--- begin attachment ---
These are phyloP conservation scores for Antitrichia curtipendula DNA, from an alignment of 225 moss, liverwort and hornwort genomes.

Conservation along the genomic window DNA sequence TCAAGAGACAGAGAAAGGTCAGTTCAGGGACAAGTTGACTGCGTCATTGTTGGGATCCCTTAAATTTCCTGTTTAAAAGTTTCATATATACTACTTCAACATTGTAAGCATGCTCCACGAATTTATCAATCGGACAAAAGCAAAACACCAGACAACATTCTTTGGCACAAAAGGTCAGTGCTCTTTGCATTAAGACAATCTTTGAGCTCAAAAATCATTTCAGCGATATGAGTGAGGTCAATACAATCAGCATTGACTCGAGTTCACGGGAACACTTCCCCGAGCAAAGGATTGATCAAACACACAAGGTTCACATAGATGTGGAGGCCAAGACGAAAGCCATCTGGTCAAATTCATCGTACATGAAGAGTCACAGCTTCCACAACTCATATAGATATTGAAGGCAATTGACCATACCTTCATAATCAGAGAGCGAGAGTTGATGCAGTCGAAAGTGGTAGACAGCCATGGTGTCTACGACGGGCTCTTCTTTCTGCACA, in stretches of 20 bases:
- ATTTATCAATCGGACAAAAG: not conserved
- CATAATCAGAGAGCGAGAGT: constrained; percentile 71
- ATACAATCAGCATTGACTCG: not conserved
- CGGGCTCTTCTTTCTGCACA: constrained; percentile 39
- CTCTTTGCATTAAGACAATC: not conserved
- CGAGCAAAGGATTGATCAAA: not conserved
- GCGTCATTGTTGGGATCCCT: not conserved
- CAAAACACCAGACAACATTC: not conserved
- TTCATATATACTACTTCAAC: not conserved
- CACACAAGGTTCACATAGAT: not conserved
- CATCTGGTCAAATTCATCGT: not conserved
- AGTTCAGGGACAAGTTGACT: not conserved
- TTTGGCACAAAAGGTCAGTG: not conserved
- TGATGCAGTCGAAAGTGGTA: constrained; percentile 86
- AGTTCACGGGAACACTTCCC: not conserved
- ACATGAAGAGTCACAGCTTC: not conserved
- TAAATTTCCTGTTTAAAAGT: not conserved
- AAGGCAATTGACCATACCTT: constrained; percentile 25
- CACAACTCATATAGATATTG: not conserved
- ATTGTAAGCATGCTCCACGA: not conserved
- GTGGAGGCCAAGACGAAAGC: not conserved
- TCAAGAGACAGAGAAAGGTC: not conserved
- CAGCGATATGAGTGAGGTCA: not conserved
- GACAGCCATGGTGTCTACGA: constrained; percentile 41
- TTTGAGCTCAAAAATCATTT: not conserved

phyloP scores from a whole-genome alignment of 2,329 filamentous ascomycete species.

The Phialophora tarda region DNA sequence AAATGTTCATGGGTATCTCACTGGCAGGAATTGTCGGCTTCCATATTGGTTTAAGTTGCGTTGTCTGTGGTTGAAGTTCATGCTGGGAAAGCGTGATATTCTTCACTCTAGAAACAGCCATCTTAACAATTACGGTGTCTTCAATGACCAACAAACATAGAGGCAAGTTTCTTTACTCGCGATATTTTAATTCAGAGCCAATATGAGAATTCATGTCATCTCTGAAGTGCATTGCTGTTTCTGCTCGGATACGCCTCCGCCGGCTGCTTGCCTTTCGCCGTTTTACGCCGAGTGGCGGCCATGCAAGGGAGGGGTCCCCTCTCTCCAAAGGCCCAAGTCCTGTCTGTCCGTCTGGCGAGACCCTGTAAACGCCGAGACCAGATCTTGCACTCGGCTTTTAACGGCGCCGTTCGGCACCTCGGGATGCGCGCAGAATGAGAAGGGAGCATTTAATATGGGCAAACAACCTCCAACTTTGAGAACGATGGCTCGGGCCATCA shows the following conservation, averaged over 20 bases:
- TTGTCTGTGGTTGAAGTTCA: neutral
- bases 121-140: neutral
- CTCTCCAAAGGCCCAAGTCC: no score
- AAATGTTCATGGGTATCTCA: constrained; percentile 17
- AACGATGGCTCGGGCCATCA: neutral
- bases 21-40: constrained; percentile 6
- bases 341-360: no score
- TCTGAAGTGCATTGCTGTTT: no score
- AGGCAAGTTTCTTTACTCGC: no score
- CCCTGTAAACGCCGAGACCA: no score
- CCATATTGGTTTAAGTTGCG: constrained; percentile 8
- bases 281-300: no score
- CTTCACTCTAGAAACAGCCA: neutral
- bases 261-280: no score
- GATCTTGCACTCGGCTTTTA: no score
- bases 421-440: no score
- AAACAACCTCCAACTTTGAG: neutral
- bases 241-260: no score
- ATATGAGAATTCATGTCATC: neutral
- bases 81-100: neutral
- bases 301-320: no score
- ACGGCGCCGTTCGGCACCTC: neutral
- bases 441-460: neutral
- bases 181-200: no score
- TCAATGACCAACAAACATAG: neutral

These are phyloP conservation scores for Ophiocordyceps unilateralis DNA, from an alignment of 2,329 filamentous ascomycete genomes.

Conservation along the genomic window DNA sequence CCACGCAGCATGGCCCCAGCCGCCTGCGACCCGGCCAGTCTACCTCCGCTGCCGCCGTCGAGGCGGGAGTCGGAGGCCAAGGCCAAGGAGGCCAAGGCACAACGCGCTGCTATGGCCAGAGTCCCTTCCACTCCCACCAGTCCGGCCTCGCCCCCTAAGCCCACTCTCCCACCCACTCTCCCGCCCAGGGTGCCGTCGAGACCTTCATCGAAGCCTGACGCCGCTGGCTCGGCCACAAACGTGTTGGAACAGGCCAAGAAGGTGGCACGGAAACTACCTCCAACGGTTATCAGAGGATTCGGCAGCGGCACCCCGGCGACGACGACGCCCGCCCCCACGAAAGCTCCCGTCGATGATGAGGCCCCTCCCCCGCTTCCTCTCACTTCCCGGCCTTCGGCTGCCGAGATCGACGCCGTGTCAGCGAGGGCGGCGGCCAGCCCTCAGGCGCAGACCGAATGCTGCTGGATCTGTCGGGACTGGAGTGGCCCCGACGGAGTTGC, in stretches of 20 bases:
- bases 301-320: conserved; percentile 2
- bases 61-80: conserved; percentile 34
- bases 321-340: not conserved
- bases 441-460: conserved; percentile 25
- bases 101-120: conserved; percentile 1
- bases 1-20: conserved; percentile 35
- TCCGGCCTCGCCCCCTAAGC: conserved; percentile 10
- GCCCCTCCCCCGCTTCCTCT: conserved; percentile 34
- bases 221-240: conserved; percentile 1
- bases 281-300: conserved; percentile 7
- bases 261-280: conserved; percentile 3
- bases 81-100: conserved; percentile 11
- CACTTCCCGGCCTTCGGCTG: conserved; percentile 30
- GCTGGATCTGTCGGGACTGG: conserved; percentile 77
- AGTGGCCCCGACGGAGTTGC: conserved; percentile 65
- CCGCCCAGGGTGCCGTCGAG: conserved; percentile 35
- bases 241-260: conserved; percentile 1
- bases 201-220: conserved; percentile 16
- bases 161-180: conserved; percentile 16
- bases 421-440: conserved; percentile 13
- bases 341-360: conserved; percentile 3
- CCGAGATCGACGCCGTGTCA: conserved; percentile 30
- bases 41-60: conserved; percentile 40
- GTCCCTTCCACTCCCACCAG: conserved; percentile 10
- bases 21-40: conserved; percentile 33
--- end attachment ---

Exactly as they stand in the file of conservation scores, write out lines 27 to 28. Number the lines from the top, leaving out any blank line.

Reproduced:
- TTTGAGCTCAAAAATCATTT: not conserved

phyloP scores from a whole-genome alignment of 2,329 filamentous ascomycete species.